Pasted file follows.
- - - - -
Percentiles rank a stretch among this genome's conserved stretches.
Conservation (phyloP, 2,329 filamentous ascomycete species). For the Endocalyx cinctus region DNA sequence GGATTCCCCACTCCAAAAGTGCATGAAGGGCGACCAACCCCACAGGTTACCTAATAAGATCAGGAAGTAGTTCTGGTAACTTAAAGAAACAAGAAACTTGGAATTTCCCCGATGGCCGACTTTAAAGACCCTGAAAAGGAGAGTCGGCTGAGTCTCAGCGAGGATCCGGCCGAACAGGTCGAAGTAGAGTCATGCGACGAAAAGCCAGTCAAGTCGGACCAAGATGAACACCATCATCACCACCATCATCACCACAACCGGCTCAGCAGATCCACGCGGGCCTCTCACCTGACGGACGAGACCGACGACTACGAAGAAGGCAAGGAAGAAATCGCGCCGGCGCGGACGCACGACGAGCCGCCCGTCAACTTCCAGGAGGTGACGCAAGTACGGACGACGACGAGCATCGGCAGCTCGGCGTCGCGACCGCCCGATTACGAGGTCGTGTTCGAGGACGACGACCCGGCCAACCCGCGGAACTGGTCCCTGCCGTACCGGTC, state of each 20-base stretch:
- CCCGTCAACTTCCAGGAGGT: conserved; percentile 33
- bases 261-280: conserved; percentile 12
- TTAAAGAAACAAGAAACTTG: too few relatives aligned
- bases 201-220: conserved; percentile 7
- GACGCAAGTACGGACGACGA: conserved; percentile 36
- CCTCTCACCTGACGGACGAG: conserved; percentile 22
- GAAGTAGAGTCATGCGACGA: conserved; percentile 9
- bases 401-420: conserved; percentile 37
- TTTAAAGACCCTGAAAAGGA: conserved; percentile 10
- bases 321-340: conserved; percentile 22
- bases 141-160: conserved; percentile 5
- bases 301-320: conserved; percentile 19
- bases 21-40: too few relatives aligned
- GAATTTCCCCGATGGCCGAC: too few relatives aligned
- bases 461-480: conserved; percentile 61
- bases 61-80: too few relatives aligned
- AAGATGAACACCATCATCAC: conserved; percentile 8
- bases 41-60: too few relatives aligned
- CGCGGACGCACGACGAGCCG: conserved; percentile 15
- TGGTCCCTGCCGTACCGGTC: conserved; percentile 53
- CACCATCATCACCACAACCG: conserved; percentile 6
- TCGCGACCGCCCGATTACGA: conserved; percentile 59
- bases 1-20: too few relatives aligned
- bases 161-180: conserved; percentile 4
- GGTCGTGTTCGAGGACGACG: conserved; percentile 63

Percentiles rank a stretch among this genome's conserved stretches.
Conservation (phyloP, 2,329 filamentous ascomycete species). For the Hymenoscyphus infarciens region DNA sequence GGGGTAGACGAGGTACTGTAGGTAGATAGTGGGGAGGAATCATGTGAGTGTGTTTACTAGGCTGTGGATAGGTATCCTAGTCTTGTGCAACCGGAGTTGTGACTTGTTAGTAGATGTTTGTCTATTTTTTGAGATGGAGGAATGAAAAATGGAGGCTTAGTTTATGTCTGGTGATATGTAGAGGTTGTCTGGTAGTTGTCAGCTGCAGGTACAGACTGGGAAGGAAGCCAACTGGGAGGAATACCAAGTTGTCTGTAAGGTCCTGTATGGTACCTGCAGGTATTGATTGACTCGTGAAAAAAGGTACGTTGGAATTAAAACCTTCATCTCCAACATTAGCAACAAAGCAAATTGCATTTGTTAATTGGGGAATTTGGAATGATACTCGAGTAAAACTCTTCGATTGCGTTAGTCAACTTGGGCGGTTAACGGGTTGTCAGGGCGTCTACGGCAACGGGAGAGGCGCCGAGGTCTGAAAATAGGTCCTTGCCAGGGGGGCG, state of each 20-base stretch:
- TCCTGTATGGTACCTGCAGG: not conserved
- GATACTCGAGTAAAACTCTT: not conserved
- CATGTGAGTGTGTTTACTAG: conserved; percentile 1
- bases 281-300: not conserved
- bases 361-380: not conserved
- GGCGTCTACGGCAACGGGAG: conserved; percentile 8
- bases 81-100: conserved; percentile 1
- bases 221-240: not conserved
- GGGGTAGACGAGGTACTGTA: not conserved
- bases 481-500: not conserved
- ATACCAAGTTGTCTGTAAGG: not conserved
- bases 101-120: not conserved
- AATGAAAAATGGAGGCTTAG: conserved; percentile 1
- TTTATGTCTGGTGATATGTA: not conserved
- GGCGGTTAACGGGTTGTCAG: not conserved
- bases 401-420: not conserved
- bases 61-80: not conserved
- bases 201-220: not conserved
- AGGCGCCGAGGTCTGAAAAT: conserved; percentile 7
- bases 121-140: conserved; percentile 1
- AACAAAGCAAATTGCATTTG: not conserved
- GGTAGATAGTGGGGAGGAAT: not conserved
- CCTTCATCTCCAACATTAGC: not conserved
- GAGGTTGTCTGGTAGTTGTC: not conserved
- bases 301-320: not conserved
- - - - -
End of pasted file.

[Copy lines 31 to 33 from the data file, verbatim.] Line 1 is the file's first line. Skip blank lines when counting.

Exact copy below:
- GATACTCGAGTAAAACTCTT: not conserved
- CATGTGAGTGTGTTTACTAG: conserved; percentile 1
- bases 281-300: not conserved